Classic Rock’s New Releases Round-Up
This week, we go flying with UFO and Hawkwind, get grounded with two Earth type bands and get the smell for early Napalm Death.
Words: Malcolm Dome
While the likes of Michael Schenker and Pete Way might be gone, there’s no doubt that UFO are currently in a rich vein of form. The band have a togetherness and spirit which comes across well on Seven Deadly (SPV/Steamhammer). The current line-up has significant musical quality which has given the veteran band a new lease of life. Phil Mogg’s vocals sound as fine as ever and the songs are thoughtfully and thoroughly developed. A welcome addition to the UFO catalogue.
Manfred Mann’s Earth Band celebrate their 40th anniversary with a box set featuring 18 CDs, plus two more previously unreleased albums, an extensive booklet, a collection of Manfred Mann’s stories and a double-sided poster. On the Creature Music label, this is a reminder of the talents and music which have made this band so consistently powerful and creative in the progressive world. Real cause for celebration. And to think, Manfred Mann had, prior to the Earth Band, given us such essential 60s hits as Do Wah Diddy Diddy. Makes you wonder if Freddie And The Dreamers could have also carved out an enduring career as prog rock icons – nah!
Hawkwind’s back catalogue continues to be reissued by Esoteric Records. The latest is It Is The Business Of The Future To Be Dangerous. Originally released in 1993, it showcases the band’s then trio format to strong effect. Each track flows into the next one, there are some strongly political statements and there are a few surprising musical twists; even a hint of reggae at one point. Not the greatest album of Hawkwind’s vast catalogue, nonetheless this has more than moments of merit from the space rockers.
While Saxon continue to deliver quality live and in the studio, Oliver Dawson Saxon never quite match what Biff’s boys do. Motorbiker (Angel Air) is really no more than an average club rock plodder. Graham Oliver and Steve Dawson, members of Saxon in their 80s heyday, are surely capable of better than this sort of mediocre NWOBHM fare.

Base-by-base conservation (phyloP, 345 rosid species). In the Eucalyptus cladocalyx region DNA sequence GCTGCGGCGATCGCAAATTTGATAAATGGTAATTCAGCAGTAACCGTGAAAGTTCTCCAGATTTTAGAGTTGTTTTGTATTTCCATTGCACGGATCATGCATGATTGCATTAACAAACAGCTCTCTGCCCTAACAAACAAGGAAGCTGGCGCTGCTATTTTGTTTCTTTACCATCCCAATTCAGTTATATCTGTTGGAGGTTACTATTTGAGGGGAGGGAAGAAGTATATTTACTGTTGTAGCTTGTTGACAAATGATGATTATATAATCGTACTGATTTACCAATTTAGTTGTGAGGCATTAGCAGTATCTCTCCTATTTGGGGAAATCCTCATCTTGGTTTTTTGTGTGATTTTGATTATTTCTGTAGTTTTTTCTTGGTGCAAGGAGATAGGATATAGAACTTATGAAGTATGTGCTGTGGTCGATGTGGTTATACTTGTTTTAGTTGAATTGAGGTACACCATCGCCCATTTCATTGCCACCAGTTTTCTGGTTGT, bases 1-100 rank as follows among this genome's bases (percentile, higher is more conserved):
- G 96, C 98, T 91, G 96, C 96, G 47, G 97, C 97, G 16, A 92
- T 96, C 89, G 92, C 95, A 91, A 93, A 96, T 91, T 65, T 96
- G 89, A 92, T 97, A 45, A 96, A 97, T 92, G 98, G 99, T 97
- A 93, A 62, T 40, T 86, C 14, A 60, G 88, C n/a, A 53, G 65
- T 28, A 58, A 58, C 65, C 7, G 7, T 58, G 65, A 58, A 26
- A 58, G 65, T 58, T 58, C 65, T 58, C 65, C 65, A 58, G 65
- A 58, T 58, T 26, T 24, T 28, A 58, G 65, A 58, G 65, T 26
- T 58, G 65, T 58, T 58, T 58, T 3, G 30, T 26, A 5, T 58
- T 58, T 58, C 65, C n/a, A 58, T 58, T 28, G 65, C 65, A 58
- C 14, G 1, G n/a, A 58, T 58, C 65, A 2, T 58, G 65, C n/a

German power metalheads Freedom Call always deliver at a decent standard. And Land Of The Crimson Dawn (SPV/Steamhammer) upholds the Freedom Call reputation. Nobody would suggest this is innovative, but it’s well crafted, overblown fun. And that’s what this genre is surely all about?
There are few, if any, more important albums in the history of grindcore than the debut Napalm Death album Scum (Earache). Released in 1987, it was a shock to the system at a time, when Bon Jovi were in imperious and dominant form. This even made Slayer sound limp. Now remastered, it’s still as dynamic and ferocious as ever, and still stands out as a landmark album. The CD comes with a rough mix, which has ad libs and off the cuff comments, plus an alternative take of the title track. There are also four different coloured vinyl versions. Choose from black and white, lime green, lilac and magenta.
Earth prove they really are still able to make something individual in the ambient drone area with Angels of Darkness, Demons Of Light II (Southern Lord). There are so many bands now in this genre, many influenced by these originals, that sometimes it all becomes a continuous blur. But here, Earth create a majestic, doomy yet avant-garde atmosphere. This could easily be described as what might have happened if Led Zeppelin had ever worked with Philip Glass.
Finally, Deadly Circus Fire are one of the most strking young prog metal bands to come on the scene in the past couple of years. Currently, they are selling their debut EP online – and you decide how much you want to pay for this. The quality here is exceptionally high, so it would be reasonable to dig a little deeper to support a creative talent. To get a copy, go here.
Tags: Biff Byford, Bon Jovi, Deadly Circus Fire, Earth, Freedom Call, Graham Oliver, Hawkwind, Led Zeppelin, Manfred Mann, Manfred Mann's Earth Band, Michael Schenker, Napalm Death, Oliver-Dawson Saxon, Pete Way, Phil Mogg, Philip Glass, Saxon, Slayer, Steve Dawson, UFO